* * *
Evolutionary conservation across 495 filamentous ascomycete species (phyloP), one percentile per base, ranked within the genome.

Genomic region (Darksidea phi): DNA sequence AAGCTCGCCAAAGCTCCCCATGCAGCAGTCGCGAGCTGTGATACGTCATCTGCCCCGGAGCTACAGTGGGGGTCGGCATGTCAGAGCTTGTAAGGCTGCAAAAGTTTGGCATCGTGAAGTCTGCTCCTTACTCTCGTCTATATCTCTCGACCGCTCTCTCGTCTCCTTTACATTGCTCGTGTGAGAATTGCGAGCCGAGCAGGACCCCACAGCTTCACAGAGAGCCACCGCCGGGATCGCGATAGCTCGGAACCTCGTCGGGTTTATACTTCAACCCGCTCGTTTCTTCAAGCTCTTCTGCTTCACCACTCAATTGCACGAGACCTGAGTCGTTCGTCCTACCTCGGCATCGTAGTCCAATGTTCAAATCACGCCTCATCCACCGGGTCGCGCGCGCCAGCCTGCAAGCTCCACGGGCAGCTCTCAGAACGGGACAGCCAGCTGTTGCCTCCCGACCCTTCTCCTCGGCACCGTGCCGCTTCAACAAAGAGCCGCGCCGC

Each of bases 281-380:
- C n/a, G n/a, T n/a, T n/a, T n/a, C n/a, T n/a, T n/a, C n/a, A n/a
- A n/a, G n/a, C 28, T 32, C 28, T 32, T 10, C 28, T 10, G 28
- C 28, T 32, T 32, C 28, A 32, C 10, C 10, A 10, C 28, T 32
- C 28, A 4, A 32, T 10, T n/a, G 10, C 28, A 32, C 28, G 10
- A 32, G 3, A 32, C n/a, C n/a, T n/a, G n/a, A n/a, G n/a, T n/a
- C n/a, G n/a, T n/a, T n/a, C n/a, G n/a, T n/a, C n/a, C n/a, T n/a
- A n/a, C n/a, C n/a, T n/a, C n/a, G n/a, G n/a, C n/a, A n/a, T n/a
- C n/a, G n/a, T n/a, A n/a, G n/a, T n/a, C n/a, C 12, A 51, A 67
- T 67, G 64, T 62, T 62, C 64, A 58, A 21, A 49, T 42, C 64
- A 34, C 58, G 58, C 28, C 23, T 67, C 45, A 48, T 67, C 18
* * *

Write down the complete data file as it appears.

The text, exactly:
Evolutionary conservation across 495 filamentous ascomycete species (phyloP), one percentile per base, ranked within the genome.

Genomic region (Darksidea phi): DNA sequence AAGCTCGCCAAAGCTCCCCATGCAGCAGTCGCGAGCTGTGATACGTCATCTGCCCCGGAGCTACAGTGGGGGTCGGCATGTCAGAGCTTGTAAGGCTGCAAAAGTTTGGCATCGTGAAGTCTGCTCCTTACTCTCGTCTATATCTCTCGACCGCTCTCTCGTCTCCTTTACATTGCTCGTGTGAGAATTGCGAGCCGAGCAGGACCCCACAGCTTCACAGAGAGCCACCGCCGGGATCGCGATAGCTCGGAACCTCGTCGGGTTTATACTTCAACCCGCTCGTTTCTTCAAGCTCTTCTGCTTCACCACTCAATTGCACGAGACCTGAGTCGTTCGTCCTACCTCGGCATCGTAGTCCAATGTTCAAATCACGCCTCATCCACCGGGTCGCGCGCGCCAGCCTGCAAGCTCCACGGGCAGCTCTCAGAACGGGACAGCCAGCTGTTGCCTCCCGACCCTTCTCCTCGGCACCGTGCCGCTTCAACAAAGAGCCGCGCCGC

Each of bases 281-380:
- C n/a, G n/a, T n/a, T n/a, T n/a, C n/a, T n/a, T n/a, C n/a, A n/a
- A n/a, G n/a, C 28, T 32, C 28, T 32, T 10, C 28, T 10, G 28
- C 28, T 32, T 32, C 28, A 32, C 10, C 10, A 10, C 28, T 32
- C 28, A 4, A 32, T 10, T n/a, G 10, C 28, A 32, C 28, G 10
- A 32, G 3, A 32, C n/a, C n/a, T n/a, G n/a, A n/a, G n/a, T n/a
- C n/a, G n/a, T n/a, T n/a, C n/a, G n/a, T n/a, C n/a, C n/a, T n/a
- A n/a, C n/a, C n/a, T n/a, C n/a, G n/a, G n/a, C n/a, A n/a, T n/a
- C n/a, G n/a, T n/a, A n/a, G n/a, T n/a, C n/a, C 12, A 51, A 67
- T 67, G 64, T 62, T 62, C 64, A 58, A 21, A 49, T 42, C 64
- A 34, C 58, G 58, C 28, C 23, T 67, C 45, A 48, T 67, C 18